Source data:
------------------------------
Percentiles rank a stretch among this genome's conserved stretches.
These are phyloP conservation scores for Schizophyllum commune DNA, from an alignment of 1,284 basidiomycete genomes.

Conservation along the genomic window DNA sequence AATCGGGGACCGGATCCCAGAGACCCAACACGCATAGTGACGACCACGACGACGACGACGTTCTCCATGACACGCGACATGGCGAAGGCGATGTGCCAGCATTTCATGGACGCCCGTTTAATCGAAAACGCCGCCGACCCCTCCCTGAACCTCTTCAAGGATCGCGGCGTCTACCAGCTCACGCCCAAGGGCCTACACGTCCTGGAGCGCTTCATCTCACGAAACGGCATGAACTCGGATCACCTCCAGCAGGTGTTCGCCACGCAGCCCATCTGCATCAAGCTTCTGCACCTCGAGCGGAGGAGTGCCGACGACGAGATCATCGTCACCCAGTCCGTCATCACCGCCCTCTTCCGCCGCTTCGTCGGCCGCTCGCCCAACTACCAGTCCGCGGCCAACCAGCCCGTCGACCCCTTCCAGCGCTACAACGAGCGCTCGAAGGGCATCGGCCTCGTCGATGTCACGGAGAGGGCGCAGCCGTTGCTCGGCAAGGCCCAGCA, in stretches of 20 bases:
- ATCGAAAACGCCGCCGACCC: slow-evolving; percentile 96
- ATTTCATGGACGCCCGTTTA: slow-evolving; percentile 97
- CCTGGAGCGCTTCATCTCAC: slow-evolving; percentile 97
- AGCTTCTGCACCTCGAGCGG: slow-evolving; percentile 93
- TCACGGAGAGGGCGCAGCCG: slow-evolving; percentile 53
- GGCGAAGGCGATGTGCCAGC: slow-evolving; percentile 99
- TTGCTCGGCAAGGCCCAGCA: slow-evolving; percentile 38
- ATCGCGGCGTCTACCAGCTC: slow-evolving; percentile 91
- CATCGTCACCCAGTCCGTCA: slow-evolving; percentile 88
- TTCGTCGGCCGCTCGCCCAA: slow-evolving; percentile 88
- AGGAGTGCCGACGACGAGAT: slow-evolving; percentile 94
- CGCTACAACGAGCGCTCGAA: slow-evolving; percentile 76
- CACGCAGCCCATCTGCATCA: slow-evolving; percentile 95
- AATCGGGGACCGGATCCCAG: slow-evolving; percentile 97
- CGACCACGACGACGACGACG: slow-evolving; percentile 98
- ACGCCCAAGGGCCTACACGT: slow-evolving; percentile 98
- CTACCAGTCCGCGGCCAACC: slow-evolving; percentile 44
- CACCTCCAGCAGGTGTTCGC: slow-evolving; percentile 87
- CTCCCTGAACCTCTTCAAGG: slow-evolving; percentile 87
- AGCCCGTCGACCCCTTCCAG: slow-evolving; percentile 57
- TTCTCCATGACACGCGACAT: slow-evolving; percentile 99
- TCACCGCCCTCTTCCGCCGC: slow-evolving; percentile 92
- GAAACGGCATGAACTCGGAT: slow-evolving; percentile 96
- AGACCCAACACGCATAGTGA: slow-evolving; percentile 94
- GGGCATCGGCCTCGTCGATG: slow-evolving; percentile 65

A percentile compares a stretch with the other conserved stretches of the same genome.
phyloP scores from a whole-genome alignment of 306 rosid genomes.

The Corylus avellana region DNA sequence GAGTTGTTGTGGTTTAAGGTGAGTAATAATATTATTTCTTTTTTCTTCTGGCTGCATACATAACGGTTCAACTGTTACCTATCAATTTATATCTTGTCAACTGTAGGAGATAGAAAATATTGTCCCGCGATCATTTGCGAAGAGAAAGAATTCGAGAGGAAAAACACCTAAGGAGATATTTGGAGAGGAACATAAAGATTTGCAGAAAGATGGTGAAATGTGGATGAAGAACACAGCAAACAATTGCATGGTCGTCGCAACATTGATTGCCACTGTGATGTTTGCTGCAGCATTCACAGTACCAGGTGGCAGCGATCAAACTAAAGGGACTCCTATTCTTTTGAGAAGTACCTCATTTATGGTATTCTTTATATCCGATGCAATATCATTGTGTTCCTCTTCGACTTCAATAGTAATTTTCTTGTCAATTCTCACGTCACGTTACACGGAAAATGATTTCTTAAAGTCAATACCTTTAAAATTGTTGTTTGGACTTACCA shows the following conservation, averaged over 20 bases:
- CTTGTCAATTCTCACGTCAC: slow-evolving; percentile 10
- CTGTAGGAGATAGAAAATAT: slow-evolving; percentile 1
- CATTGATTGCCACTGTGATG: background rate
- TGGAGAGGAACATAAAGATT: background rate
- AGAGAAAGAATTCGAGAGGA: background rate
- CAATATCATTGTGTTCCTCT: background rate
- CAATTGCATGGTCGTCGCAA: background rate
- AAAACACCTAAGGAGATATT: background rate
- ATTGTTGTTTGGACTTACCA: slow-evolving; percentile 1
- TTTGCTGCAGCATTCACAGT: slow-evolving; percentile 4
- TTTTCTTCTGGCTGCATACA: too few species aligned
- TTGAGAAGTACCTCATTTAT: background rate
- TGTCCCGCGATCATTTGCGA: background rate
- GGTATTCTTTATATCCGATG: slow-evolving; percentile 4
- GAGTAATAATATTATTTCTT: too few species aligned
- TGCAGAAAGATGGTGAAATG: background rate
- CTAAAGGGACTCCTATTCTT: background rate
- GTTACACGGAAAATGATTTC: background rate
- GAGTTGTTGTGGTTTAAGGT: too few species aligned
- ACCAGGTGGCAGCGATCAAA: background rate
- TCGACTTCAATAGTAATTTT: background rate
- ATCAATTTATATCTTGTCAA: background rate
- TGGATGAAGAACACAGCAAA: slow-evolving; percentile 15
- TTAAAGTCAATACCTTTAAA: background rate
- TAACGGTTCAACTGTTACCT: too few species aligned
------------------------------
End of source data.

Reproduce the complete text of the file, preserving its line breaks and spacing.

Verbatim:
Percentiles rank a stretch among this genome's conserved stretches.
These are phyloP conservation scores for Schizophyllum commune DNA, from an alignment of 1,284 basidiomycete genomes.

Conservation along the genomic window DNA sequence AATCGGGGACCGGATCCCAGAGACCCAACACGCATAGTGACGACCACGACGACGACGACGTTCTCCATGACACGCGACATGGCGAAGGCGATGTGCCAGCATTTCATGGACGCCCGTTTAATCGAAAACGCCGCCGACCCCTCCCTGAACCTCTTCAAGGATCGCGGCGTCTACCAGCTCACGCCCAAGGGCCTACACGTCCTGGAGCGCTTCATCTCACGAAACGGCATGAACTCGGATCACCTCCAGCAGGTGTTCGCCACGCAGCCCATCTGCATCAAGCTTCTGCACCTCGAGCGGAGGAGTGCCGACGACGAGATCATCGTCACCCAGTCCGTCATCACCGCCCTCTTCCGCCGCTTCGTCGGCCGCTCGCCCAACTACCAGTCCGCGGCCAACCAGCCCGTCGACCCCTTCCAGCGCTACAACGAGCGCTCGAAGGGCATCGGCCTCGTCGATGTCACGGAGAGGGCGCAGCCGTTGCTCGGCAAGGCCCAGCA, in stretches of 20 bases:
- ATCGAAAACGCCGCCGACCC: slow-evolving; percentile 96
- ATTTCATGGACGCCCGTTTA: slow-evolving; percentile 97
- CCTGGAGCGCTTCATCTCAC: slow-evolving; percentile 97
- AGCTTCTGCACCTCGAGCGG: slow-evolving; percentile 93
- TCACGGAGAGGGCGCAGCCG: slow-evolving; percentile 53
- GGCGAAGGCGATGTGCCAGC: slow-evolving; percentile 99
- TTGCTCGGCAAGGCCCAGCA: slow-evolving; percentile 38
- ATCGCGGCGTCTACCAGCTC: slow-evolving; percentile 91
- CATCGTCACCCAGTCCGTCA: slow-evolving; percentile 88
- TTCGTCGGCCGCTCGCCCAA: slow-evolving; percentile 88
- AGGAGTGCCGACGACGAGAT: slow-evolving; percentile 94
- CGCTACAACGAGCGCTCGAA: slow-evolving; percentile 76
- CACGCAGCCCATCTGCATCA: slow-evolving; percentile 95
- AATCGGGGACCGGATCCCAG: slow-evolving; percentile 97
- CGACCACGACGACGACGACG: slow-evolving; percentile 98
- ACGCCCAAGGGCCTACACGT: slow-evolving; percentile 98
- CTACCAGTCCGCGGCCAACC: slow-evolving; percentile 44
- CACCTCCAGCAGGTGTTCGC: slow-evolving; percentile 87
- CTCCCTGAACCTCTTCAAGG: slow-evolving; percentile 87
- AGCCCGTCGACCCCTTCCAG: slow-evolving; percentile 57
- TTCTCCATGACACGCGACAT: slow-evolving; percentile 99
- TCACCGCCCTCTTCCGCCGC: slow-evolving; percentile 92
- GAAACGGCATGAACTCGGAT: slow-evolving; percentile 96
- AGACCCAACACGCATAGTGA: slow-evolving; percentile 94
- GGGCATCGGCCTCGTCGATG: slow-evolving; percentile 65

A percentile compares a stretch with the other conserved stretches of the same genome.
phyloP scores from a whole-genome alignment of 306 rosid genomes.

The Corylus avellana region DNA sequence GAGTTGTTGTGGTTTAAGGTGAGTAATAATATTATTTCTTTTTTCTTCTGGCTGCATACATAACGGTTCAACTGTTACCTATCAATTTATATCTTGTCAACTGTAGGAGATAGAAAATATTGTCCCGCGATCATTTGCGAAGAGAAAGAATTCGAGAGGAAAAACACCTAAGGAGATATTTGGAGAGGAACATAAAGATTTGCAGAAAGATGGTGAAATGTGGATGAAGAACACAGCAAACAATTGCATGGTCGTCGCAACATTGATTGCCACTGTGATGTTTGCTGCAGCATTCACAGTACCAGGTGGCAGCGATCAAACTAAAGGGACTCCTATTCTTTTGAGAAGTACCTCATTTATGGTATTCTTTATATCCGATGCAATATCATTGTGTTCCTCTTCGACTTCAATAGTAATTTTCTTGTCAATTCTCACGTCACGTTACACGGAAAATGATTTCTTAAAGTCAATACCTTTAAAATTGTTGTTTGGACTTACCA shows the following conservation, averaged over 20 bases:
- CTTGTCAATTCTCACGTCAC: slow-evolving; percentile 10
- CTGTAGGAGATAGAAAATAT: slow-evolving; percentile 1
- CATTGATTGCCACTGTGATG: background rate
- TGGAGAGGAACATAAAGATT: background rate
- AGAGAAAGAATTCGAGAGGA: background rate
- CAATATCATTGTGTTCCTCT: background rate
- CAATTGCATGGTCGTCGCAA: background rate
- AAAACACCTAAGGAGATATT: background rate
- ATTGTTGTTTGGACTTACCA: slow-evolving; percentile 1
- TTTGCTGCAGCATTCACAGT: slow-evolving; percentile 4
- TTTTCTTCTGGCTGCATACA: too few species aligned
- TTGAGAAGTACCTCATTTAT: background rate
- TGTCCCGCGATCATTTGCGA: background rate
- GGTATTCTTTATATCCGATG: slow-evolving; percentile 4
- GAGTAATAATATTATTTCTT: too few species aligned
- TGCAGAAAGATGGTGAAATG: background rate
- CTAAAGGGACTCCTATTCTT: background rate
- GTTACACGGAAAATGATTTC: background rate
- GAGTTGTTGTGGTTTAAGGT: too few species aligned
- ACCAGGTGGCAGCGATCAAA: background rate
- TCGACTTCAATAGTAATTTT: background rate
- ATCAATTTATATCTTGTCAA: background rate
- TGGATGAAGAACACAGCAAA: slow-evolving; percentile 15
- TTAAAGTCAATACCTTTAAA: background rate
- TAACGGTTCAACTGTTACCT: too few species aligned